Skip to main content

Petition calls on Ottawa to rename street outside Russian Embassy in honour of Alexei Navalny

The city of Ottawa installed "Free Ukraine" signs on Charlotte Street, across the street from the Russian Embassy. (Leah Larocque/CTV News Ottawa) The city of Ottawa installed "Free Ukraine" signs on Charlotte Street, across the street from the Russian Embassy. (Leah Larocque/CTV News Ottawa)
Share

An online petition is calling on the City of Ottawa to rename a portion of Charlotte Street in front of the Russian Embassy to 'Navalny Street' in honour of opposition leader Alexei Navalny, who died last week.

"As someone deeply moved by the courage and resilience of Alexei Navalny, I am initiating this petition to rename a segment of street in Ottawa," the petition organizer said on the crowdsourcing platform Change.org.

"The proposed change is to name the stretch of road on Charlotte Street from Wilbrod Street to Range Road as 'Navalny Street' (about a 100 metre stretch of Charlotte Street), which is right in front of the Russian embassy."

The organizer says they are hoping the name change would only impact the embassy grounds, without affecting other homes or businesses in the area.

Navalny, who crusaded against official corruption and staged massive anti-Kremlin protests as President Vladimir Putin’s fiercest foe, died Friday in the Arctic penal colony where he was serving a 19-year sentence. He had been behind bars since January 2021, when he returned to Moscow to face certain arrest after recuperating in Germany from nerve agent poisoning that he blamed on the Kremlin.

FILE - Russian opposition activist Alexei Navalny takes part in a march in memory of opposition leader Boris Nemtsov in Moscow, Russia, on Feb. 29, 2020. (AP Photo/Pavel Golovkin, File)

The petition organizer says the change would "serve as a constant reminder for Russia about their brave citizens who stood up for democracy against all odds."

There have been several other name change proposals for the street since Russia began its invasion of Ukraine in February 2022, which marked its second anniversary on Saturday.

In March of the same year, the city installed "Free Ukraine" street signs in front of the embassy, located in the Sandy Hill neighbourhood. The signs were symbolic in nature and not a permanent change. Former Ottawa Mayor Jim Watson said at the time the signs were a way to "denounce (the Russian) government's actions and to stand with the people of Ukraine."

NDP MP Charlie Angus presented a motion in the House of Commons that same month calling on the street to be renamed to 'Zelensky Boulevard,' in honour of Ukraine's President Volodymyr Zelensky. The motion received unanimous consent in the house.

However, there has not been any notices in any official capacity from the city on whether or not it was moving forward with the proposed change.

Those looking to rename a street have to pass through several regulatory hoops imposed by the city. A change to Charlotte Street could be a drawn-out process, considering the street's historical significance.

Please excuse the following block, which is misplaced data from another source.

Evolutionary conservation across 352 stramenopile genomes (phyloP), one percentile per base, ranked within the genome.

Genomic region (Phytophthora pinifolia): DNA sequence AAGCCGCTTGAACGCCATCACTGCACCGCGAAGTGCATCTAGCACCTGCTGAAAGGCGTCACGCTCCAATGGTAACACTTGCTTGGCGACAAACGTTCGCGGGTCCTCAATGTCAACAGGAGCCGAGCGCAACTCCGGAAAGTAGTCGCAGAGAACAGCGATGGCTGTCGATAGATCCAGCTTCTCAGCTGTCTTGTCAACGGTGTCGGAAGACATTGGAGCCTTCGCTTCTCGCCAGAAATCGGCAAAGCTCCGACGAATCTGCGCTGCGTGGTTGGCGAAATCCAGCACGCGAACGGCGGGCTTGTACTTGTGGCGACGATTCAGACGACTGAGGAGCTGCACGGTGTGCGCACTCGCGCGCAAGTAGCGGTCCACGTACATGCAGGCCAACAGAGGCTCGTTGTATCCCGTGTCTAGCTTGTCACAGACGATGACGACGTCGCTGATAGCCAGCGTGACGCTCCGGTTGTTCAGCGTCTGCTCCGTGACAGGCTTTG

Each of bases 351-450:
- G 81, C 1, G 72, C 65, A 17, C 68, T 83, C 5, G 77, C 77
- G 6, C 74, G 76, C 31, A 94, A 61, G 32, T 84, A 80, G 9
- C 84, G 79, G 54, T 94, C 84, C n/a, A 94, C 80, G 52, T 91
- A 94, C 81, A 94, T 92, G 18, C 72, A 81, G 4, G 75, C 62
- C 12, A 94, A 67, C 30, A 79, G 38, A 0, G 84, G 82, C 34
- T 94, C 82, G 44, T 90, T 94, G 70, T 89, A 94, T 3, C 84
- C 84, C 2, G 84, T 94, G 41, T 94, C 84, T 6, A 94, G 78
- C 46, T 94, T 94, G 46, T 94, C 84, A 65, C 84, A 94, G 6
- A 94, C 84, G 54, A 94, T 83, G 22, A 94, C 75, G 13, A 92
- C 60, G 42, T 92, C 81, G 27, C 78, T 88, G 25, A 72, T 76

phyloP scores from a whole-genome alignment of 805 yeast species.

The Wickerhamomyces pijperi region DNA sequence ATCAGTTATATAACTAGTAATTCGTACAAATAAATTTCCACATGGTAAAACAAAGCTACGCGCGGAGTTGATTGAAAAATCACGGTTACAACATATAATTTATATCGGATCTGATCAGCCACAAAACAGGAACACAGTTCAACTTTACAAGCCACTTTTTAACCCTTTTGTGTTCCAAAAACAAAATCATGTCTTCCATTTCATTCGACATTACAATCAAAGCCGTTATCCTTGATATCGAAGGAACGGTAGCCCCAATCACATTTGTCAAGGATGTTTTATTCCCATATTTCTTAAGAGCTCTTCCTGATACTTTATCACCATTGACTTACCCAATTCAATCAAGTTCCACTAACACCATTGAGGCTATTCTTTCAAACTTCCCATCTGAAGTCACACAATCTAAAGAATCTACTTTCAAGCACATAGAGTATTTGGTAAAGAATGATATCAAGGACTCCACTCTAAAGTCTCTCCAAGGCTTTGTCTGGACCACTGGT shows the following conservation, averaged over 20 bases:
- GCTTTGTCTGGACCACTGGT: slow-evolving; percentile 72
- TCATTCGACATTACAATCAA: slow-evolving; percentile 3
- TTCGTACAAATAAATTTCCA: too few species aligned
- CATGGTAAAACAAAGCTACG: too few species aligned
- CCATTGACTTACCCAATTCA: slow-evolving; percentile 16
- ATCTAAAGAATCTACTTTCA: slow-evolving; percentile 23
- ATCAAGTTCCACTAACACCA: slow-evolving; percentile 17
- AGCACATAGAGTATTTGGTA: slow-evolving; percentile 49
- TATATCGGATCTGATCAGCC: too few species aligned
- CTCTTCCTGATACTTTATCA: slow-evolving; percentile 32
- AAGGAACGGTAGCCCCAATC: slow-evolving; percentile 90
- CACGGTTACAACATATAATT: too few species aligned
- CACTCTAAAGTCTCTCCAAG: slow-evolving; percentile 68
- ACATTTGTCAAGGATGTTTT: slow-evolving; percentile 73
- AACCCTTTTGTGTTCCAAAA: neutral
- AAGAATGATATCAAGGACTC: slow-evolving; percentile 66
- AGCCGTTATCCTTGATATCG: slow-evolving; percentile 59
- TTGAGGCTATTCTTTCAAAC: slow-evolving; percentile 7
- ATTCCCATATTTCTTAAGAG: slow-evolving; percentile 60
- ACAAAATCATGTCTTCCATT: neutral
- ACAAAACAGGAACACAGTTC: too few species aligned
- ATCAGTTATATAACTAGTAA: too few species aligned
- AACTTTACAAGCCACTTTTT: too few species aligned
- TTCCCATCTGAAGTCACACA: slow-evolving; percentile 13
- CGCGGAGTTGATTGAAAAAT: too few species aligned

The street is named after Princess Charlotte, the only child of King George IV. It also holds significance for the city as it honours the city’s first female mayor, Charlotte Whitton.

In Ottawa, a name change must go through a commemorative street naming process, which includes staff vetting requests for a street name, a 30-day public consultation period and a report to council.

The City of Ottawa says it has not received an application to its Commemorative Naming Program.

"It should be noted that the Commemorative Naming Program is currently on hold until a new policy will be brought forward later this year," said Dan Chenier, the city's general manager of recreation, cultural and facility services in a statement.

With files from CTV News Ottawa's Josh Pringle and The Associated Press

CTVNews.ca Top Stories

Here's what to expect in the 2024 federal budget

Deputy Prime Minister and Finance Minister Chrystia Freeland will be presenting the 2024 federal budget on Tuesday, revealing how the federal Liberal government intends to balance the nearly $40 billion in pre-announced new spending with her vow to remain fiscally prudent.

Prince Harry in legal setback about security protection in U.K.

Prince Harry's fight for police protection in the U.K. received another setback on Monday, when a judge rejected his request to appeal an earlier ruling upholding a government panel's decision to limit his access to publicly funded security after giving up his status as a working member of the royal family.

Israel's War Cabinet convenes to determine next steps after Iran attack

Iran’s unprecedented attack on Israel early Sunday marked a change in approach for Tehran, which had relied on proxies across the Middle East since the start of the Israel-Hamas war in October. All eyes are now on whether Israel chooses to take further military action, while Washington seeks diplomatic measures instead to ease regional tensions.

A look inside the gutted 24 Sussex Drive

The National Capital Commission is providing a glimpse inside the gutted 24 Sussex Drive, more than a year after the heritage building along the Ottawa River was closed.

Stay Connected